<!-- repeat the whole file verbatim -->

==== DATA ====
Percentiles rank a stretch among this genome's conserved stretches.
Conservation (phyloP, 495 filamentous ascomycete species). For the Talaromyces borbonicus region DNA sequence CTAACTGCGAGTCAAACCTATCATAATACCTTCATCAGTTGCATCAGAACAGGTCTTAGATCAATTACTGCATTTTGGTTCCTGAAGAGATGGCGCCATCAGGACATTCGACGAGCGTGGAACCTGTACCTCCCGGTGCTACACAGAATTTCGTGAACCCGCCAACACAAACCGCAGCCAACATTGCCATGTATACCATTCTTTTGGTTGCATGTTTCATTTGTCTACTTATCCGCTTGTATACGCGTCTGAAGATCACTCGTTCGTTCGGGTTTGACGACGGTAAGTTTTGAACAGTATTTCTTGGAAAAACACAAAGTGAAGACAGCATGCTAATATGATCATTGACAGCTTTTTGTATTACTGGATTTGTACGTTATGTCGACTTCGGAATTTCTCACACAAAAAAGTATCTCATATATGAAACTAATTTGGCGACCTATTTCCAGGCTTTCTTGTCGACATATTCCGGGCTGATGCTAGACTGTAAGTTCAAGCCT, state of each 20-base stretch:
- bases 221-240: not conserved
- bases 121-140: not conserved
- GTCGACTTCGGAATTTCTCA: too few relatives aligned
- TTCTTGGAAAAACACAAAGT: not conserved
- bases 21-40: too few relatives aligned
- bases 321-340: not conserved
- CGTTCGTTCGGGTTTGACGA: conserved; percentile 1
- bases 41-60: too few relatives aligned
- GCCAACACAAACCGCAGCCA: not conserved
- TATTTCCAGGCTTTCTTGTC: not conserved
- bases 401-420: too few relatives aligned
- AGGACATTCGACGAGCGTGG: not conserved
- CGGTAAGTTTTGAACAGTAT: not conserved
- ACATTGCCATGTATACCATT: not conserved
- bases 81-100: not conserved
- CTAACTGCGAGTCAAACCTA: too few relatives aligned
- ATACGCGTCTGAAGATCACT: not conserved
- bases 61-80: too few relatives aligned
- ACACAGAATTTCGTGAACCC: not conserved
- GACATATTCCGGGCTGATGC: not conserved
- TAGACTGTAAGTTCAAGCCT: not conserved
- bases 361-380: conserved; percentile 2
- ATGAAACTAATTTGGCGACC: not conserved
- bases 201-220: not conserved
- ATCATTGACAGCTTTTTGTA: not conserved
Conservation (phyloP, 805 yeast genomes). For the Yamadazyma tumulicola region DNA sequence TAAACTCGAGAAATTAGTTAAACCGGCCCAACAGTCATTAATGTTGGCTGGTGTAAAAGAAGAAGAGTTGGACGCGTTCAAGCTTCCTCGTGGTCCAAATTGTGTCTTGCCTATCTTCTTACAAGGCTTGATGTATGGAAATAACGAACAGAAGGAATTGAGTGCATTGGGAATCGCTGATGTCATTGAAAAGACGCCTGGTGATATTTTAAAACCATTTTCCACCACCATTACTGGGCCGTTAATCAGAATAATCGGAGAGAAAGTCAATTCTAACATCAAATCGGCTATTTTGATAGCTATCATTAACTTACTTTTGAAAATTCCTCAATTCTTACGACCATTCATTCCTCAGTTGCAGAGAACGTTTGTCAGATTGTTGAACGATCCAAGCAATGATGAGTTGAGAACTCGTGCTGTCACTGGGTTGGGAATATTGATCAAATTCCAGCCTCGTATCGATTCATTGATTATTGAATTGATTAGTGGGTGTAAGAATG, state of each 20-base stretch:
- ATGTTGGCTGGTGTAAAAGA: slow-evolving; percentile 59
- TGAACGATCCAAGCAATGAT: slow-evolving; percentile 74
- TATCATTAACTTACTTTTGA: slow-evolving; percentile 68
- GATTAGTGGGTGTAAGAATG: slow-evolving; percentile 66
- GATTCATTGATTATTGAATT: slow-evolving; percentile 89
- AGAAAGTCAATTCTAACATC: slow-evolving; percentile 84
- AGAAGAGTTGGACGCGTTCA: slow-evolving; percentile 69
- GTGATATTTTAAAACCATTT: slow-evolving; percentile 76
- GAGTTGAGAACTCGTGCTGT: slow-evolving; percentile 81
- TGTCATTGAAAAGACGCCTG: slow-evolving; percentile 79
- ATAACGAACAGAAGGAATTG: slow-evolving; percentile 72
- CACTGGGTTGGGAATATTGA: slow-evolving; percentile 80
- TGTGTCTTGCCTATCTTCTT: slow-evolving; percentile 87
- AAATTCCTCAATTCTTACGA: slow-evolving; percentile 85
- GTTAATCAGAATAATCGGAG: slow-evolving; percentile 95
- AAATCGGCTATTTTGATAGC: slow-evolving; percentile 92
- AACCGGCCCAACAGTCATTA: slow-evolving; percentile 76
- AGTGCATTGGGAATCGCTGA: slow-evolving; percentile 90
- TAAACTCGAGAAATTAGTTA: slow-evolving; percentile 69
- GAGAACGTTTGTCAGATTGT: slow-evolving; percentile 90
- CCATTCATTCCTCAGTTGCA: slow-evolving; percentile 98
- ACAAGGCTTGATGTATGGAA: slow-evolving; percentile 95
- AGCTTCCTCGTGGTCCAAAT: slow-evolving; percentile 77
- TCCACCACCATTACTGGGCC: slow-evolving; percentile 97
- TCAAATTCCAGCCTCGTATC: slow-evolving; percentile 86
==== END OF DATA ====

Percentiles rank a stretch among this genome's conserved stretches.
Conservation (phyloP, 495 filamentous ascomycete species). For the Talaromyces borbonicus region DNA sequence CTAACTGCGAGTCAAACCTATCATAATACCTTCATCAGTTGCATCAGAACAGGTCTTAGATCAATTACTGCATTTTGGTTCCTGAAGAGATGGCGCCATCAGGACATTCGACGAGCGTGGAACCTGTACCTCCCGGTGCTACACAGAATTTCGTGAACCCGCCAACACAAACCGCAGCCAACATTGCCATGTATACCATTCTTTTGGTTGCATGTTTCATTTGTCTACTTATCCGCTTGTATACGCGTCTGAAGATCACTCGTTCGTTCGGGTTTGACGACGGTAAGTTTTGAACAGTATTTCTTGGAAAAACACAAAGTGAAGACAGCATGCTAATATGATCATTGACAGCTTTTTGTATTACTGGATTTGTACGTTATGTCGACTTCGGAATTTCTCACACAAAAAAGTATCTCATATATGAAACTAATTTGGCGACCTATTTCCAGGCTTTCTTGTCGACATATTCCGGGCTGATGCTAGACTGTAAGTTCAAGCCT, state of each 20-base stretch:
- bases 221-240: not conserved
- bases 121-140: not conserved
- GTCGACTTCGGAATTTCTCA: too few relatives aligned
- TTCTTGGAAAAACACAAAGT: not conserved
- bases 21-40: too few relatives aligned
- bases 321-340: not conserved
- CGTTCGTTCGGGTTTGACGA: conserved; percentile 1
- bases 41-60: too few relatives aligned
- GCCAACACAAACCGCAGCCA: not conserved
- TATTTCCAGGCTTTCTTGTC: not conserved
- bases 401-420: too few relatives aligned
- AGGACATTCGACGAGCGTGG: not conserved
- CGGTAAGTTTTGAACAGTAT: not conserved
- ACATTGCCATGTATACCATT: not conserved
- bases 81-100: not conserved
- CTAACTGCGAGTCAAACCTA: too few relatives aligned
- ATACGCGTCTGAAGATCACT: not conserved
- bases 61-80: too few relatives aligned
- ACACAGAATTTCGTGAACCC: not conserved
- GACATATTCCGGGCTGATGC: not conserved
- TAGACTGTAAGTTCAAGCCT: not conserved
- bases 361-380: conserved; percentile 2
- ATGAAACTAATTTGGCGACC: not conserved
- bases 201-220: not conserved
- ATCATTGACAGCTTTTTGTA: not conserved
Conservation (phyloP, 805 yeast genomes). For the Yamadazyma tumulicola region DNA sequence TAAACTCGAGAAATTAGTTAAACCGGCCCAACAGTCATTAATGTTGGCTGGTGTAAAAGAAGAAGAGTTGGACGCGTTCAAGCTTCCTCGTGGTCCAAATTGTGTCTTGCCTATCTTCTTACAAGGCTTGATGTATGGAAATAACGAACAGAAGGAATTGAGTGCATTGGGAATCGCTGATGTCATTGAAAAGACGCCTGGTGATATTTTAAAACCATTTTCCACCACCATTACTGGGCCGTTAATCAGAATAATCGGAGAGAAAGTCAATTCTAACATCAAATCGGCTATTTTGATAGCTATCATTAACTTACTTTTGAAAATTCCTCAATTCTTACGACCATTCATTCCTCAGTTGCAGAGAACGTTTGTCAGATTGTTGAACGATCCAAGCAATGATGAGTTGAGAACTCGTGCTGTCACTGGGTTGGGAATATTGATCAAATTCCAGCCTCGTATCGATTCATTGATTATTGAATTGATTAGTGGGTGTAAGAATG, state of each 20-base stretch:
- ATGTTGGCTGGTGTAAAAGA: slow-evolving; percentile 59
- TGAACGATCCAAGCAATGAT: slow-evolving; percentile 74
- TATCATTAACTTACTTTTGA: slow-evolving; percentile 68
- GATTAGTGGGTGTAAGAATG: slow-evolving; percentile 66
- GATTCATTGATTATTGAATT: slow-evolving; percentile 89
- AGAAAGTCAATTCTAACATC: slow-evolving; percentile 84
- AGAAGAGTTGGACGCGTTCA: slow-evolving; percentile 69
- GTGATATTTTAAAACCATTT: slow-evolving; percentile 76
- GAGTTGAGAACTCGTGCTGT: slow-evolving; percentile 81
- TGTCATTGAAAAGACGCCTG: slow-evolving; percentile 79
- ATAACGAACAGAAGGAATTG: slow-evolving; percentile 72
- CACTGGGTTGGGAATATTGA: slow-evolving; percentile 80
- TGTGTCTTGCCTATCTTCTT: slow-evolving; percentile 87
- AAATTCCTCAATTCTTACGA: slow-evolving; percentile 85
- GTTAATCAGAATAATCGGAG: slow-evolving; percentile 95
- AAATCGGCTATTTTGATAGC: slow-evolving; percentile 92
- AACCGGCCCAACAGTCATTA: slow-evolving; percentile 76
- AGTGCATTGGGAATCGCTGA: slow-evolving; percentile 90
- TAAACTCGAGAAATTAGTTA: slow-evolving; percentile 69
- GAGAACGTTTGTCAGATTGT: slow-evolving; percentile 90
- CCATTCATTCCTCAGTTGCA: slow-evolving; percentile 98
- ACAAGGCTTGATGTATGGAA: slow-evolving; percentile 95
- AGCTTCCTCGTGGTCCAAAT: slow-evolving; percentile 77
- TCCACCACCATTACTGGGCC: slow-evolving; percentile 97
- TCAAATTCCAGCCTCGTATC: slow-evolving; percentile 86